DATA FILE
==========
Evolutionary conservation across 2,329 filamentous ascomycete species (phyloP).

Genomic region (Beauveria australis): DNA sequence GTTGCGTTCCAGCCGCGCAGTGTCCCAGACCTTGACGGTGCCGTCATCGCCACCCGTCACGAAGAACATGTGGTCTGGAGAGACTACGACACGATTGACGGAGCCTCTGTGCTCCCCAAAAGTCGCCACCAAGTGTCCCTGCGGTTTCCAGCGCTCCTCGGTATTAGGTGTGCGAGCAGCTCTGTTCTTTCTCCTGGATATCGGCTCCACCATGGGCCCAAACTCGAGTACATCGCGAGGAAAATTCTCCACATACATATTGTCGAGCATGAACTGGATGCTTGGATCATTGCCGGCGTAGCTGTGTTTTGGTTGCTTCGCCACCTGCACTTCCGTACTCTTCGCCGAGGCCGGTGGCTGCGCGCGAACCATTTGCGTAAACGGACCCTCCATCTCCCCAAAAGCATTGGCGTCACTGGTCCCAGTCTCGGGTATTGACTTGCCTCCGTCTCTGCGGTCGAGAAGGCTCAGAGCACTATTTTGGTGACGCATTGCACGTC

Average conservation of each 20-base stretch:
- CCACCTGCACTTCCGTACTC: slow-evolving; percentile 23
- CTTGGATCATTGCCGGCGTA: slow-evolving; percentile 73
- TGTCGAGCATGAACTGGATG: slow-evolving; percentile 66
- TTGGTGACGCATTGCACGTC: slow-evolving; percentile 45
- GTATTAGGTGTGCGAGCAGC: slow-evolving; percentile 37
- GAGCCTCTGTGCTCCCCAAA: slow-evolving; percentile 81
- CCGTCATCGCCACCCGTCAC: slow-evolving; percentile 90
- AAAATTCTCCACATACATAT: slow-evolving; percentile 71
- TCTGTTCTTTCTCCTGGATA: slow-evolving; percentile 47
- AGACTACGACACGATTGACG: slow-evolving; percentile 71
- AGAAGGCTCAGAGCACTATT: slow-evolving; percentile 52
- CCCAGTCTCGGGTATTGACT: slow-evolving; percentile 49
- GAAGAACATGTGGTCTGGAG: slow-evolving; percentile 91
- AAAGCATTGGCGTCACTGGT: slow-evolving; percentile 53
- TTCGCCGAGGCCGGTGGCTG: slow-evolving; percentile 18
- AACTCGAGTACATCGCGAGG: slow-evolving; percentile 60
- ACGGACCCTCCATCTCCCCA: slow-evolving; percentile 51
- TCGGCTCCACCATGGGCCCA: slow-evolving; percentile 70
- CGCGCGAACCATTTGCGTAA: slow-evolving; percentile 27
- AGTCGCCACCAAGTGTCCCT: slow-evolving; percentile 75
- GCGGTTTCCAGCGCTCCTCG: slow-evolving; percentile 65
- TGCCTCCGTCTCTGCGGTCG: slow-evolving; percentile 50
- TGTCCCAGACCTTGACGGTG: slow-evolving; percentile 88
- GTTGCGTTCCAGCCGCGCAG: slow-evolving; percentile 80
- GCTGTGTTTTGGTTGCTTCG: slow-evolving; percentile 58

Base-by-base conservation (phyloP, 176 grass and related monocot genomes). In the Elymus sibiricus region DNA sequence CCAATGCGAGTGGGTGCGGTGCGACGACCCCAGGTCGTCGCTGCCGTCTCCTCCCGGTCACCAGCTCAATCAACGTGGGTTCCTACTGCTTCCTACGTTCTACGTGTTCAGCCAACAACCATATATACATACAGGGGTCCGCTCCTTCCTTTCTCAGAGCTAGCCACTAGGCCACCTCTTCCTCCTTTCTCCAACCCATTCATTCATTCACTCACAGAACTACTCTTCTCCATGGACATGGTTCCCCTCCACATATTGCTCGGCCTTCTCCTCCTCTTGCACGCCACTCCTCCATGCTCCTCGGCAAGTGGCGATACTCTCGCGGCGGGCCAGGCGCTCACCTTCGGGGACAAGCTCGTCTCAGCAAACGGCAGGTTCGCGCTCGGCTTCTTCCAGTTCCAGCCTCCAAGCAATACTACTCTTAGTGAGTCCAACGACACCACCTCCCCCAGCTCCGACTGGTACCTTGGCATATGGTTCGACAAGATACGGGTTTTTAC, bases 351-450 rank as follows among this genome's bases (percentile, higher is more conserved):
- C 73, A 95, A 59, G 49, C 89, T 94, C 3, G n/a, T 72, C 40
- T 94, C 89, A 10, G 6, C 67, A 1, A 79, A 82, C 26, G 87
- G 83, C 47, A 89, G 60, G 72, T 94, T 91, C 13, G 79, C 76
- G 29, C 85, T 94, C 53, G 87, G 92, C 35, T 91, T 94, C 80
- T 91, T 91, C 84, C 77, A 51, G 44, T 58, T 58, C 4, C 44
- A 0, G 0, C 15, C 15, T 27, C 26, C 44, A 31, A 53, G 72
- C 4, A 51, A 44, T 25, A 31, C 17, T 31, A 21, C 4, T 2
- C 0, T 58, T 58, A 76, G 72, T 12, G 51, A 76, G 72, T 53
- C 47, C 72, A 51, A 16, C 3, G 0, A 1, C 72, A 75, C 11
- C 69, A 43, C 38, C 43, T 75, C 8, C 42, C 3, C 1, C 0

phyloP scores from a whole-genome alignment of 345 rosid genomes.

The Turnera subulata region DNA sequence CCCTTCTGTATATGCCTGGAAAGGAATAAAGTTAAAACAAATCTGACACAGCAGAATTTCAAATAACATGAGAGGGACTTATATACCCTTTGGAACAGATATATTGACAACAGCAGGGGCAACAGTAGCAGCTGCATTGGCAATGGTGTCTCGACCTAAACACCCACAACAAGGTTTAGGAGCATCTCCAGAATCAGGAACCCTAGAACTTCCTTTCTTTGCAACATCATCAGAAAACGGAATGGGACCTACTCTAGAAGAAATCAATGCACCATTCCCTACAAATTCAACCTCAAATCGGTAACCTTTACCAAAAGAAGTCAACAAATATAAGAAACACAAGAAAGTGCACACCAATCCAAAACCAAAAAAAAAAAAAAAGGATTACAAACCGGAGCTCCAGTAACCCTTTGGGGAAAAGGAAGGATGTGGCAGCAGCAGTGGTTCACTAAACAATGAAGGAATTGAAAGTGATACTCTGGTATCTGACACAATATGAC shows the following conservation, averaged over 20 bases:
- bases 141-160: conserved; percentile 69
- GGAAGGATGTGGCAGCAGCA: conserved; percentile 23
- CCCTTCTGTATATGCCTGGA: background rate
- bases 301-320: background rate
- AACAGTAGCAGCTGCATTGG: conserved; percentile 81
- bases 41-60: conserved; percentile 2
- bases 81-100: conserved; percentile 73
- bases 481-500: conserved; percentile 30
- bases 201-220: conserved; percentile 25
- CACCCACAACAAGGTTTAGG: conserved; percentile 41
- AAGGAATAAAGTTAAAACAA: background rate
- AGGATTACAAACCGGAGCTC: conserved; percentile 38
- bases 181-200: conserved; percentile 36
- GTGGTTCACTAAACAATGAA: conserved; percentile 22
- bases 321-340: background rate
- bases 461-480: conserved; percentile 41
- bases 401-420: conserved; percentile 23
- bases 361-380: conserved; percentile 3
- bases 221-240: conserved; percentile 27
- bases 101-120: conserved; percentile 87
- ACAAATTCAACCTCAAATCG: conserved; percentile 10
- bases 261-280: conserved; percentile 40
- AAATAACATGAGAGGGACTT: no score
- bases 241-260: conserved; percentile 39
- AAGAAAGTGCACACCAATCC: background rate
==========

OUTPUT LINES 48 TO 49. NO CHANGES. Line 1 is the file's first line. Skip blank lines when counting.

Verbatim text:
- bases 81-100: conserved; percentile 73
- bases 481-500: conserved; percentile 30